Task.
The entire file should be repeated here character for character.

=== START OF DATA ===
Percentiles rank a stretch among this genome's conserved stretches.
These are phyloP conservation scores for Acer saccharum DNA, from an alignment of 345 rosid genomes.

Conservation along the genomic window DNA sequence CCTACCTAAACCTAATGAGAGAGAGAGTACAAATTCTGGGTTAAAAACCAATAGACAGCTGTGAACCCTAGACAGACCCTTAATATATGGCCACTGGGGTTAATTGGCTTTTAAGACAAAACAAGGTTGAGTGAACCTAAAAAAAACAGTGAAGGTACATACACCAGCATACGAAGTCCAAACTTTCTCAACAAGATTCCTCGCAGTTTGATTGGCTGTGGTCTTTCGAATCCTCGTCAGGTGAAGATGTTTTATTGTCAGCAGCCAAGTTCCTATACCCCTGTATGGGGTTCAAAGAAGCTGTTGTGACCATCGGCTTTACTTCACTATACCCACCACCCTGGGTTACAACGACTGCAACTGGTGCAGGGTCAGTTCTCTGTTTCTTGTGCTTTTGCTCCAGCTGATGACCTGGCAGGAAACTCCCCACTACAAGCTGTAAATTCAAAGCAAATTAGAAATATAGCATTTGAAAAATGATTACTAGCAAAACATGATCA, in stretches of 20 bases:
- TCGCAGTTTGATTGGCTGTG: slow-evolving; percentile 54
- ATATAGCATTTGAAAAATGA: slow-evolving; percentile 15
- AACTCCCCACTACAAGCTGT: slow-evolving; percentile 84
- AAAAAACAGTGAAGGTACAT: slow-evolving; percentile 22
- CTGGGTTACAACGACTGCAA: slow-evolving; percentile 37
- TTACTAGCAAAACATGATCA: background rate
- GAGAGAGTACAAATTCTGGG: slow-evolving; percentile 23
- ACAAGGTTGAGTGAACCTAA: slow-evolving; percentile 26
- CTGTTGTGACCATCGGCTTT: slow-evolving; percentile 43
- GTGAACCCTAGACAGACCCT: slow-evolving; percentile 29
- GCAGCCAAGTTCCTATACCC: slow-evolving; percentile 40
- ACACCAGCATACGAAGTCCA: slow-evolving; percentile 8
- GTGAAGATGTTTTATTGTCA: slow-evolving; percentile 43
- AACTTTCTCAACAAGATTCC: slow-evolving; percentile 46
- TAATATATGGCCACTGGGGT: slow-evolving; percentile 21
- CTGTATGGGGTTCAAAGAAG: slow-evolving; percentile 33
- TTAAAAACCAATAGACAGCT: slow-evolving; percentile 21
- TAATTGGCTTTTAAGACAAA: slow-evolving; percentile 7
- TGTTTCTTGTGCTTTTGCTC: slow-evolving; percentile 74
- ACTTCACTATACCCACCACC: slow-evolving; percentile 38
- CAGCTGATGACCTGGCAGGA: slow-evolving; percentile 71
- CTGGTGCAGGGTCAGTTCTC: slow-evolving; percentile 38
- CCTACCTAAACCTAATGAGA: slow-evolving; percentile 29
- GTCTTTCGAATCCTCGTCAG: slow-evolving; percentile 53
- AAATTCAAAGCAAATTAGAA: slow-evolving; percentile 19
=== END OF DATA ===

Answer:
Percentiles rank a stretch among this genome's conserved stretches.
These are phyloP conservation scores for Acer saccharum DNA, from an alignment of 345 rosid genomes.

Conservation along the genomic window DNA sequence CCTACCTAAACCTAATGAGAGAGAGAGTACAAATTCTGGGTTAAAAACCAATAGACAGCTGTGAACCCTAGACAGACCCTTAATATATGGCCACTGGGGTTAATTGGCTTTTAAGACAAAACAAGGTTGAGTGAACCTAAAAAAAACAGTGAAGGTACATACACCAGCATACGAAGTCCAAACTTTCTCAACAAGATTCCTCGCAGTTTGATTGGCTGTGGTCTTTCGAATCCTCGTCAGGTGAAGATGTTTTATTGTCAGCAGCCAAGTTCCTATACCCCTGTATGGGGTTCAAAGAAGCTGTTGTGACCATCGGCTTTACTTCACTATACCCACCACCCTGGGTTACAACGACTGCAACTGGTGCAGGGTCAGTTCTCTGTTTCTTGTGCTTTTGCTCCAGCTGATGACCTGGCAGGAAACTCCCCACTACAAGCTGTAAATTCAAAGCAAATTAGAAATATAGCATTTGAAAAATGATTACTAGCAAAACATGATCA, in stretches of 20 bases:
- TCGCAGTTTGATTGGCTGTG: slow-evolving; percentile 54
- ATATAGCATTTGAAAAATGA: slow-evolving; percentile 15
- AACTCCCCACTACAAGCTGT: slow-evolving; percentile 84
- AAAAAACAGTGAAGGTACAT: slow-evolving; percentile 22
- CTGGGTTACAACGACTGCAA: slow-evolving; percentile 37
- TTACTAGCAAAACATGATCA: background rate
- GAGAGAGTACAAATTCTGGG: slow-evolving; percentile 23
- ACAAGGTTGAGTGAACCTAA: slow-evolving; percentile 26
- CTGTTGTGACCATCGGCTTT: slow-evolving; percentile 43
- GTGAACCCTAGACAGACCCT: slow-evolving; percentile 29
- GCAGCCAAGTTCCTATACCC: slow-evolving; percentile 40
- ACACCAGCATACGAAGTCCA: slow-evolving; percentile 8
- GTGAAGATGTTTTATTGTCA: slow-evolving; percentile 43
- AACTTTCTCAACAAGATTCC: slow-evolving; percentile 46
- TAATATATGGCCACTGGGGT: slow-evolving; percentile 21
- CTGTATGGGGTTCAAAGAAG: slow-evolving; percentile 33
- TTAAAAACCAATAGACAGCT: slow-evolving; percentile 21
- TAATTGGCTTTTAAGACAAA: slow-evolving; percentile 7
- TGTTTCTTGTGCTTTTGCTC: slow-evolving; percentile 74
- ACTTCACTATACCCACCACC: slow-evolving; percentile 38
- CAGCTGATGACCTGGCAGGA: slow-evolving; percentile 71
- CTGGTGCAGGGTCAGTTCTC: slow-evolving; percentile 38
- CCTACCTAAACCTAATGAGA: slow-evolving; percentile 29
- GTCTTTCGAATCCTCGTCAG: slow-evolving; percentile 53
- AAATTCAAAGCAAATTAGAA: slow-evolving; percentile 19